Italian industrial output unexpectedly fell for a second month in August, signaling the euro region’s third-largest economy is falling further behind the rest of the bloc.
Production dropped 0.3 percent from July, when it declined a revised 1 percent, national statistics office Istat said in Rome today. Economists had forecast a 0.6 percent increase, according to the median of 15 estimates in a Bloomberg News survey. Output fell 4.6 percent from a year earlier when adjusted for working days.
A power struggle between Prime Minister Enrico Letta and former premier Silvio Berlusconi in recent weeks that threatened to bring down the five-month-old government has diverted lawmakers’ attention from guiding the Italian economy out of its longest slump since World War II. Today’s data suggest Italy remained stuck in a recession in the three months through September, one quarter after the 17-nation euro area returned to growth, as exports failed to offset the effect of rising unemployment on domestic demand.
“Italian industrial production came in much weaker than anticipated,” said Annalisa Piazza, a fixed-income analyst at Newedge Group in London. “The country is unlikely to resume on a solid upward trend any time soon.”
A prolonged economic contraction is hindering Prime Minister Enrico Letta’s efforts to meet the budget and economic targets Italy agreed upon with the European Commission.
The International Monetary Fund predicts the Italian economy, which has gone through four recessions since 2001, will shrink 1.8 percent this year, the strongest contraction in the euro area after Cyprus, Greece and Slovenia. It forecasts growth of 0.7 percent in 2014.
The Washington-based lender said on Sept. 27 that the country should consider the sale of state assets and must reduce its public debt, which at about 130 percent of gross domestic product is Europe’s second biggest.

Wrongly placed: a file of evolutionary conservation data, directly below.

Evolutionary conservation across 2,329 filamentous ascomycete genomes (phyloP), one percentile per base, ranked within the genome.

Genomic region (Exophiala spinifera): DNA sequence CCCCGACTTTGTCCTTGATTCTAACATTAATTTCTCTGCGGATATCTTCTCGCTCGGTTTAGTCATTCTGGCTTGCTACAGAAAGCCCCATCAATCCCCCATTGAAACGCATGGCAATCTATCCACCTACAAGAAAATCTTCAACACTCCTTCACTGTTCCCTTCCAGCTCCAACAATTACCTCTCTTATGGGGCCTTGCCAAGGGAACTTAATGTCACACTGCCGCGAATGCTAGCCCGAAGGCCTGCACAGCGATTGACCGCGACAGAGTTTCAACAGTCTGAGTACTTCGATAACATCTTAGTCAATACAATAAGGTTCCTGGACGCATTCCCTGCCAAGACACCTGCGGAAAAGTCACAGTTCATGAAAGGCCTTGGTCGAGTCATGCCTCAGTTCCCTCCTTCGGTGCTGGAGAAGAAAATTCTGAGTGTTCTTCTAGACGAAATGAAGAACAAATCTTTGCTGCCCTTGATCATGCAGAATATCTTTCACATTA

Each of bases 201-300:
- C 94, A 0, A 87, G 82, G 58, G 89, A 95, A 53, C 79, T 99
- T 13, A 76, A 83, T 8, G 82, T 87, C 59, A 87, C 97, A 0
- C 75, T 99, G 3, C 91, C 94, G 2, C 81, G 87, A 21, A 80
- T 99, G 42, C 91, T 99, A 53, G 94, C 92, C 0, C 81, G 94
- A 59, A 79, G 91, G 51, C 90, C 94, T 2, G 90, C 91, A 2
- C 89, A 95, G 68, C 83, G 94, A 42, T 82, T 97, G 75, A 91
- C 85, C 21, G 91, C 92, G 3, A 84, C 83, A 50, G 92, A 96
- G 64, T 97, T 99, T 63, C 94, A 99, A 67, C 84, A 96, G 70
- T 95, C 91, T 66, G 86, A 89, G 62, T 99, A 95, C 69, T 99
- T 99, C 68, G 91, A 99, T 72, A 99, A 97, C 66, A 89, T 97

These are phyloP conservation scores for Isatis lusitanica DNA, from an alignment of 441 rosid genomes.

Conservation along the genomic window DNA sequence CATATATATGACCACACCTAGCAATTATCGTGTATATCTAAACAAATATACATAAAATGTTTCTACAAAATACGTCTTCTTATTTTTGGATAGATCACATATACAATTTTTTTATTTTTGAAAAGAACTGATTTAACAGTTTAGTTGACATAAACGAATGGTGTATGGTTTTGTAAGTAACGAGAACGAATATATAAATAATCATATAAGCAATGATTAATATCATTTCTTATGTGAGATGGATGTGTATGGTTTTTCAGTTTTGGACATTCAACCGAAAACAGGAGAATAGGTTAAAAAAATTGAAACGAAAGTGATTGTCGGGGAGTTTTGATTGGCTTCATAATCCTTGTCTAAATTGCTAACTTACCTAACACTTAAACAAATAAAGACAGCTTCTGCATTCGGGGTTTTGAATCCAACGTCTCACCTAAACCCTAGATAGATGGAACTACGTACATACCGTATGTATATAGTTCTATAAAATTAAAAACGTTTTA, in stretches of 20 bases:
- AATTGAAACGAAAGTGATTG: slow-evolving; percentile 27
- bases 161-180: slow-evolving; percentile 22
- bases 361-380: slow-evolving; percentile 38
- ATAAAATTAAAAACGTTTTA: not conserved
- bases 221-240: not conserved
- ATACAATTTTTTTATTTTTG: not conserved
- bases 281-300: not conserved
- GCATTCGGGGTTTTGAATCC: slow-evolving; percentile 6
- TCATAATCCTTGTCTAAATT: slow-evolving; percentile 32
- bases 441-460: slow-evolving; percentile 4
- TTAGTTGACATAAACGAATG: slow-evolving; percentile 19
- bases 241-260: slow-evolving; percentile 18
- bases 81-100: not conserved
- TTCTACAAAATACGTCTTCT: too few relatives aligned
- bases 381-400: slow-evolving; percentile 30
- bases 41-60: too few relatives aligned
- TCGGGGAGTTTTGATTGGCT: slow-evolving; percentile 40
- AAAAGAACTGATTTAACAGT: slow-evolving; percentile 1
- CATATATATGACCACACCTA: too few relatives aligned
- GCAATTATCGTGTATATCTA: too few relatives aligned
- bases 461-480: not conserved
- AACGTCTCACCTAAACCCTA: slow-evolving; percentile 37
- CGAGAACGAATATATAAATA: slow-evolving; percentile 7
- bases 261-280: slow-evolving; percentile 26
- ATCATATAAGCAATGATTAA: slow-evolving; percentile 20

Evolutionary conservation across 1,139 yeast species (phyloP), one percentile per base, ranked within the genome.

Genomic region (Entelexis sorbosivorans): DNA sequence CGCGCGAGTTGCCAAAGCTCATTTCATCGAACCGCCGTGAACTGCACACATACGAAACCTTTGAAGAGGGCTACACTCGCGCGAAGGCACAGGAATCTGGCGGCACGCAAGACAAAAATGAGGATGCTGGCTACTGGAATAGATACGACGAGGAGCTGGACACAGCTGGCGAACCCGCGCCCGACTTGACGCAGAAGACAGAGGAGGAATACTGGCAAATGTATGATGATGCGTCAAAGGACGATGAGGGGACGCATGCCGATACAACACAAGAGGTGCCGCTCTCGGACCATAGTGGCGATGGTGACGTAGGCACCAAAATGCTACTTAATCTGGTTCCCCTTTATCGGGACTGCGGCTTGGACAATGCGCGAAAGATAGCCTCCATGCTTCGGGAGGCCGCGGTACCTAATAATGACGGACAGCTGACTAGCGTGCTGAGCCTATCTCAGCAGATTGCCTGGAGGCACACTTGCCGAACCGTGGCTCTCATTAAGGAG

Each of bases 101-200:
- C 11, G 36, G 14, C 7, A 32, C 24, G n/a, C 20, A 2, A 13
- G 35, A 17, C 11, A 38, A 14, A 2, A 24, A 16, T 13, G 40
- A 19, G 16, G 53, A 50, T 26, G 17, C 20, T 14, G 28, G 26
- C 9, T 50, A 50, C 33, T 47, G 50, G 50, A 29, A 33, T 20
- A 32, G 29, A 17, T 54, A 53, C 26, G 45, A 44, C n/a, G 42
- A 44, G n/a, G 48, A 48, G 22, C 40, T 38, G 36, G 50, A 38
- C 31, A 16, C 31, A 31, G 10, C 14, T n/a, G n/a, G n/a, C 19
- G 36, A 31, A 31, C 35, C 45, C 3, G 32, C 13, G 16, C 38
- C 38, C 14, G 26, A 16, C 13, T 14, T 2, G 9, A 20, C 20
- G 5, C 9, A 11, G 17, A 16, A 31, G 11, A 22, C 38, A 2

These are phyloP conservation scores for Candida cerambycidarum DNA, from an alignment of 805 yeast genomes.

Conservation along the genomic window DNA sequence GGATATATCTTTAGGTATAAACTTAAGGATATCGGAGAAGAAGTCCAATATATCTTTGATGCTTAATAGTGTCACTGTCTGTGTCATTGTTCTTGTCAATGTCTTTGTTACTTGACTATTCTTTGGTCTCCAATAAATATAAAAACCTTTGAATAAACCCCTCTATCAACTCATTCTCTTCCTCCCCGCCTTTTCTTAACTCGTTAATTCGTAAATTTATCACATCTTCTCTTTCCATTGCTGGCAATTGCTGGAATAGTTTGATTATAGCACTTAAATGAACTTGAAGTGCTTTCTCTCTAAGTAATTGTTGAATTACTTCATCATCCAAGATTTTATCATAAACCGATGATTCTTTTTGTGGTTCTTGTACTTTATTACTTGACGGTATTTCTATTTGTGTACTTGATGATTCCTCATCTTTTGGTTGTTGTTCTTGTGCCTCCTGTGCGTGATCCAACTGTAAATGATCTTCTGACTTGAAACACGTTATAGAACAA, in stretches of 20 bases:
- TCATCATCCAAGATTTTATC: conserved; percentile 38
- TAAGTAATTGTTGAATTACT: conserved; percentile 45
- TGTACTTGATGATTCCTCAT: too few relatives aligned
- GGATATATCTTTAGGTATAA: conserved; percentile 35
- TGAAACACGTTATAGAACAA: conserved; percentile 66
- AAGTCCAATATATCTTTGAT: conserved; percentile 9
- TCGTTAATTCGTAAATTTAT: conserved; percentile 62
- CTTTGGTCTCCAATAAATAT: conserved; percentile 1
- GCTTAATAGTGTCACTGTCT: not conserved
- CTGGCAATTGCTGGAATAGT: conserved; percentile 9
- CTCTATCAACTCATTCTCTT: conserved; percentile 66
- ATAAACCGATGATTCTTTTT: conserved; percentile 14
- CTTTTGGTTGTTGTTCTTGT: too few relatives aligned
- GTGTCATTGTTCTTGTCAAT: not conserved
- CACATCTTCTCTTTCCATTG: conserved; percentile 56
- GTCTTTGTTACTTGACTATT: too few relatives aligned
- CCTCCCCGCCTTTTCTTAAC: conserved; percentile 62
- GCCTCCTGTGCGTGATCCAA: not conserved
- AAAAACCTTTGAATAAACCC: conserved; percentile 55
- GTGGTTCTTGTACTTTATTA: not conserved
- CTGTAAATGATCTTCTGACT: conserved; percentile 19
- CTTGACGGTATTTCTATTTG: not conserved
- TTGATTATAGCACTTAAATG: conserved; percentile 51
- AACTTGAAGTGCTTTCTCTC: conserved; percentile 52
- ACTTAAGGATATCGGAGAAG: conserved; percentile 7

Italian business and consumer confidence rose last month to the highest since the second half of 2011, with executives and households sharing the government’s optimism that the country will emerge from the recession in the fourth quarter.
“Confidence indicators were rather upbeat in July and August,” Piazza said. “Hard data show some decoupling as the improvement in sentiment has failed to materialize in the real economy that remains extremely fragile.”
Italy’s unemployment rate increased more than forecast in August, returning to an all-time high of 12.2 percent reached in May, Istat said earlier this month.
Unemployment in Germany, Europe’s largest economy, is close to a two-decade low and almost half that of Italy. Germany’s economy grew 0.7 percent in the second quarter, helping the euro area emerge from its longest-ever recession. The 17-nation economy grew 0.3 percent in the three months through June.
Since then, manufacturing and services activity in the region has expanded, according to surveys of purchasing managers, and unemployment fell from a record level.
In Rome, Letta’s cabinet approved 1.1 billion euros ($1.5 billion) of public spending cuts last night and agreed on a plan to sell real estate to keep the deficit target within 3 percent of GDP this year and keep the debt load under control.
While Letta won a confidence vote in parliament on Oct. 2 after Berlusconi threatened topple the government, tensions in the ruling coalition remain over the fate of Berlusconi. Letta’s Democratic Party is seeking to strip the 77 year-old ex-premier of his Senate seat following his conviction for tax fraud in August.
“An unstable coalition” may lead “to policy slippages, stalling of structural and fiscal reforms, or rating downgrades,” the Washington-based IMF said in a Sept. 27 report.
So far, investor seem to have snubbed the risk of government instability. Italian borrowing costs dropped today to the lowest since June at an auction of one-year bills. The country’s 10-year bond yield fell 4.6 basis points to 4.33 percent after the sale at 11:55 a.m. in Rome, leaving the difference with comparable German bunds at 253 basis points.
“Political uncertainty in Italy appears to have receded -- at least for now,” Natacha Valla, an economist at Goldman Sachs Group Inc. in Paris, wrote in a note to clients yesterday. Still, “the economy remains in poor shape and the political backdrop is unlikely to be conducive to the structural reforms needed to restore Italy’s competitiveness.”